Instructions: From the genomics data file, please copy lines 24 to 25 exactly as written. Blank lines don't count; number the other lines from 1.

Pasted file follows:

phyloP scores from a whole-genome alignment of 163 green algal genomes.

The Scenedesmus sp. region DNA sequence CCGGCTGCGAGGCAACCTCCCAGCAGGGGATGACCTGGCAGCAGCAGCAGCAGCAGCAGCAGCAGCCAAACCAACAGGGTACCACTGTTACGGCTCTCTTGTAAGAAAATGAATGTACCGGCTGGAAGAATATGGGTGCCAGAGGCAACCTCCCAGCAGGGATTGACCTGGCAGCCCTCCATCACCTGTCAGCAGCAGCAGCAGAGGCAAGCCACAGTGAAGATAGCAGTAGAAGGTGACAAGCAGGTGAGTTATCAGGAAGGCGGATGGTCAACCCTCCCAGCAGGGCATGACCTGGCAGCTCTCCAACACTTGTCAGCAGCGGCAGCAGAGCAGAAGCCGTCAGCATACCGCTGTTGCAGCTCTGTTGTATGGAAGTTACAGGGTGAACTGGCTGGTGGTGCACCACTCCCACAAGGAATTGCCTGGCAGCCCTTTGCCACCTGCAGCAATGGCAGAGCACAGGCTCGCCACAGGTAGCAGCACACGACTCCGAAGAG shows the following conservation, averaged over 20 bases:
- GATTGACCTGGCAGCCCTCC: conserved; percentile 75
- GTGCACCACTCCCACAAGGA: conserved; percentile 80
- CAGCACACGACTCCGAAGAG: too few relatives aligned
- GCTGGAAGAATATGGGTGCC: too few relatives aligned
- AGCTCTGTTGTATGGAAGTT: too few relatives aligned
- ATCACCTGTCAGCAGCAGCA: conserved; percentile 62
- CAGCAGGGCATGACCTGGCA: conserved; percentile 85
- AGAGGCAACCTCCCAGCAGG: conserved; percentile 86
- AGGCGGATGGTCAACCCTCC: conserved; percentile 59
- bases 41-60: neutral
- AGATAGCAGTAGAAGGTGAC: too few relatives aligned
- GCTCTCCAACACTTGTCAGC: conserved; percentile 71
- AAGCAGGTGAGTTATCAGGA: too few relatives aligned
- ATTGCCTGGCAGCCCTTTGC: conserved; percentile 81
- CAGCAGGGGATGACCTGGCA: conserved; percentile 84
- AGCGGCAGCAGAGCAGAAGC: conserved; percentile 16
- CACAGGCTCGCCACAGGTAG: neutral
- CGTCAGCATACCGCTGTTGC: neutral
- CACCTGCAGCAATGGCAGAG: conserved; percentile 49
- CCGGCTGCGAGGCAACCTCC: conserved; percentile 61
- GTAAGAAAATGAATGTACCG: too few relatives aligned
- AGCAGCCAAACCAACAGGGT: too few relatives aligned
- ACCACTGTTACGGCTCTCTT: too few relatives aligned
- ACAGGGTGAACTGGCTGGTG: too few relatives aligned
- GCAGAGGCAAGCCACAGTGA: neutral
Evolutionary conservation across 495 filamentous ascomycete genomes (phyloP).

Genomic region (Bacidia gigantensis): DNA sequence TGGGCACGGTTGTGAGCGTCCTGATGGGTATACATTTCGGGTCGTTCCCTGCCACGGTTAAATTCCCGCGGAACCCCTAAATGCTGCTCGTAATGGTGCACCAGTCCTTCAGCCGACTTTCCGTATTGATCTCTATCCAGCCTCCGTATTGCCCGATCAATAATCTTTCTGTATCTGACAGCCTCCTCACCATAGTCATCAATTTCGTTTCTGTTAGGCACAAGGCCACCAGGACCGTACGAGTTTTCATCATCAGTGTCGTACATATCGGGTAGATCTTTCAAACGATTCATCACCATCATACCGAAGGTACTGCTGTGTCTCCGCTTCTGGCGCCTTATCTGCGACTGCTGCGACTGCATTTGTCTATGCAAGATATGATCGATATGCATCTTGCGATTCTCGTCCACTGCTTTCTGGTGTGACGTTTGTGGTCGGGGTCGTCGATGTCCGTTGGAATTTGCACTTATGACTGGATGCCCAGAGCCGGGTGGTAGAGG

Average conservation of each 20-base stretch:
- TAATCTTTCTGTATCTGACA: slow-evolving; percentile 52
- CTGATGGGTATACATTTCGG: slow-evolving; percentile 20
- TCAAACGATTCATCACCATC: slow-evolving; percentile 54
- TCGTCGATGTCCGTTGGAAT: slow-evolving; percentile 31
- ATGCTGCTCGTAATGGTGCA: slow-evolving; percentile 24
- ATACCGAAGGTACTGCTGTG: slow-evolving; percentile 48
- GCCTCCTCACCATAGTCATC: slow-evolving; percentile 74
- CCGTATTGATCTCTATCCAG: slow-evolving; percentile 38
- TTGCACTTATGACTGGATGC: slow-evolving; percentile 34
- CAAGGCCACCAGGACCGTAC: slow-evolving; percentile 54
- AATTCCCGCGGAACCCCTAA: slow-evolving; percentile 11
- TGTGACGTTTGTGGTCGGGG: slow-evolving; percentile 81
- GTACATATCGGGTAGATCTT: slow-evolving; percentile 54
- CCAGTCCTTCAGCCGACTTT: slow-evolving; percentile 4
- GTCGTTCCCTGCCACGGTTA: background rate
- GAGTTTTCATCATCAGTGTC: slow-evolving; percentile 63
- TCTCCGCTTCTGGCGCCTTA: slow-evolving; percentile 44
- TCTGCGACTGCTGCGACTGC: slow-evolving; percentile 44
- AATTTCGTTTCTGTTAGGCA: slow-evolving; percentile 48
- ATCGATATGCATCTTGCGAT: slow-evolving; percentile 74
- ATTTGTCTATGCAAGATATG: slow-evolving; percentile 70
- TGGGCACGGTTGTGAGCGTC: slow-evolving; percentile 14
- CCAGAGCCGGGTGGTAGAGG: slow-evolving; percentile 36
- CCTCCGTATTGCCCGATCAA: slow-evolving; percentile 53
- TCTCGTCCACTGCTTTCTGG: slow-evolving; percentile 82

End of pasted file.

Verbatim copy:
- AGCAGCCAAACCAACAGGGT: too few relatives aligned
- ACCACTGTTACGGCTCTCTT: too few relatives aligned